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UBC Reports | Vol. 50 | No. 10 | Nov. 4, 2004

Campus-Wide Anti-Virus Program Saves Money and Grief

By Brian Lin

It’s like a giant virtual condom that covers more than 400 hectares of land and extends its protection remotely throughout the Lower Mainland.

The analogy may be crass, but the cost-savings -- at more than $12 million a year in lost productivity for faculty and staff alone -- leaves no doubt about the significance of the first major initiative rolled out by UBC’s newly established IT Security Office.

Starting this fall, the IT Security Office is making anti-virus and anti-spam software available to all 50,000 UBC students, faculty and staff free of charge. The offer also extends to the user’s home / personal computers.

“For a community as large and diverse as UBC, spam and viruses present not just a nuisance but a significant financial strain,” says Jens Haeusser, manager of IT Security, who estimates 50-70 per cent of all e-mail received at UBC is spam or virus messages.

“UBC e-mail users often spend more than 10 minutes a day dealing with spam alone,” says Haeusser. “That, combined with computer virus infections, makes up an estimated $12 million in lost productivity each year.”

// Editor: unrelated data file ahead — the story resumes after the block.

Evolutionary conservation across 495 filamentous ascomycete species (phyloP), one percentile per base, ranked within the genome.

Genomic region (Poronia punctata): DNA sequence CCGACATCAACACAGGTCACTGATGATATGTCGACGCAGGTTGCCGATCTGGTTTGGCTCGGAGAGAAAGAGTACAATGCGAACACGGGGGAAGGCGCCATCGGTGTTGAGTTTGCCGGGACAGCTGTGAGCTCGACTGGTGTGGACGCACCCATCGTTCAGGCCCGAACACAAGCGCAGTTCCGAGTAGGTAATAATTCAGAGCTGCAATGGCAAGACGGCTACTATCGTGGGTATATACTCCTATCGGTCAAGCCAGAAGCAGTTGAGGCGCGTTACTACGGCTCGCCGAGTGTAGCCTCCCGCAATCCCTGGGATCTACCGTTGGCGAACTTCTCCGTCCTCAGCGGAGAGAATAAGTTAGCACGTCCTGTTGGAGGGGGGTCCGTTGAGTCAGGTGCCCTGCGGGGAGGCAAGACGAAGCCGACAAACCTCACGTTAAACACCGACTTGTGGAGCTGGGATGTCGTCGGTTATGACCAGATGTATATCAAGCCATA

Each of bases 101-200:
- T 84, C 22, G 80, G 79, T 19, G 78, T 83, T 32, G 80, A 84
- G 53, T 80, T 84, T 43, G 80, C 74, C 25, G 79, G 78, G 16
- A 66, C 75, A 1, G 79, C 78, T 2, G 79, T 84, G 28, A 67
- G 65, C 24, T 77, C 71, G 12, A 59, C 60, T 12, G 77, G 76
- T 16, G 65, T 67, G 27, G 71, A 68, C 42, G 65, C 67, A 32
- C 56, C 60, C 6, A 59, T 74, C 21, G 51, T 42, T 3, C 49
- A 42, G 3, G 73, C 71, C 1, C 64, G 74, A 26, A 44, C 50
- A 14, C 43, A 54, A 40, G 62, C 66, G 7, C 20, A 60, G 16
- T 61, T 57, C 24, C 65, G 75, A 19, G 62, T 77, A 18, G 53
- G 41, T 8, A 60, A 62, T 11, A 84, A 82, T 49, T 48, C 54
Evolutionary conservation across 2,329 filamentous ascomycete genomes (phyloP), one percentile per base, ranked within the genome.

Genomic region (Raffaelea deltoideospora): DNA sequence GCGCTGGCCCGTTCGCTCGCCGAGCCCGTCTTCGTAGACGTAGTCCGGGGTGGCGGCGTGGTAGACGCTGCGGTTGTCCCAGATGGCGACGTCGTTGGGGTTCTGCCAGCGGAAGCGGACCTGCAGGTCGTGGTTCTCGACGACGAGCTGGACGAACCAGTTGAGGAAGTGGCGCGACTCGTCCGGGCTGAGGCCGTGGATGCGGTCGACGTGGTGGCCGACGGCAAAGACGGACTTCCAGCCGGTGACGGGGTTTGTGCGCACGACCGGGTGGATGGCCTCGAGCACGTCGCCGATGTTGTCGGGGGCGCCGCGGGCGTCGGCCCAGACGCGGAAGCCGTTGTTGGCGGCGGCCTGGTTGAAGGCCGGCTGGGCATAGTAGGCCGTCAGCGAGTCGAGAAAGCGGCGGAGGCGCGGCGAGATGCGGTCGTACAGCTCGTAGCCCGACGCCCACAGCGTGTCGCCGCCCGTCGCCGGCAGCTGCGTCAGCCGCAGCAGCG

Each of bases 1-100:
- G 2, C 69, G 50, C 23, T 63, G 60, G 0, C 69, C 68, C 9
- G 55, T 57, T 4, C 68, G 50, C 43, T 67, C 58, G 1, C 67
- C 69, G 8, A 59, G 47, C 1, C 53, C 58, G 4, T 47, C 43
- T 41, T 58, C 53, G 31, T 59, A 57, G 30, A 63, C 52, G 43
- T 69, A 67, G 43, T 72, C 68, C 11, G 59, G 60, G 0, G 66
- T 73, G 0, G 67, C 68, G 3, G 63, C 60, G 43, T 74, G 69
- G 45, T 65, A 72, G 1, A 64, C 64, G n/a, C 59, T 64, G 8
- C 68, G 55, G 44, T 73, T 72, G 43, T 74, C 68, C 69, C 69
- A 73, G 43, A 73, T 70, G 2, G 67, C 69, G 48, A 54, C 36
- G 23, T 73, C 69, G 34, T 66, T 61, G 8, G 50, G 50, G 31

The software, provided by international anti-virus company Sophos, is already being used in more than 1,500 campuses in 30 countries. Customized to work seamlessly through UBC’s high-speed and wireless networks, the software automatically downloads updates every hour to protect against the latest viruses, Trojans, worms and spyware so that “a virus ate my homework” will no longer be a viable excuse.

Costing an estimated $500,000, the three-year program has already met with great popularity. To date, over 3,000 copies of the software have been downloaded.

UBC students, faculty and staff can get copies of the software by visiting http://download.ubc.ca/. Authentication requires a campus-wide login username and password, which can be obtained at http://www.cwl.ubc.ca.

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Last reviewed 22-Sep-2006

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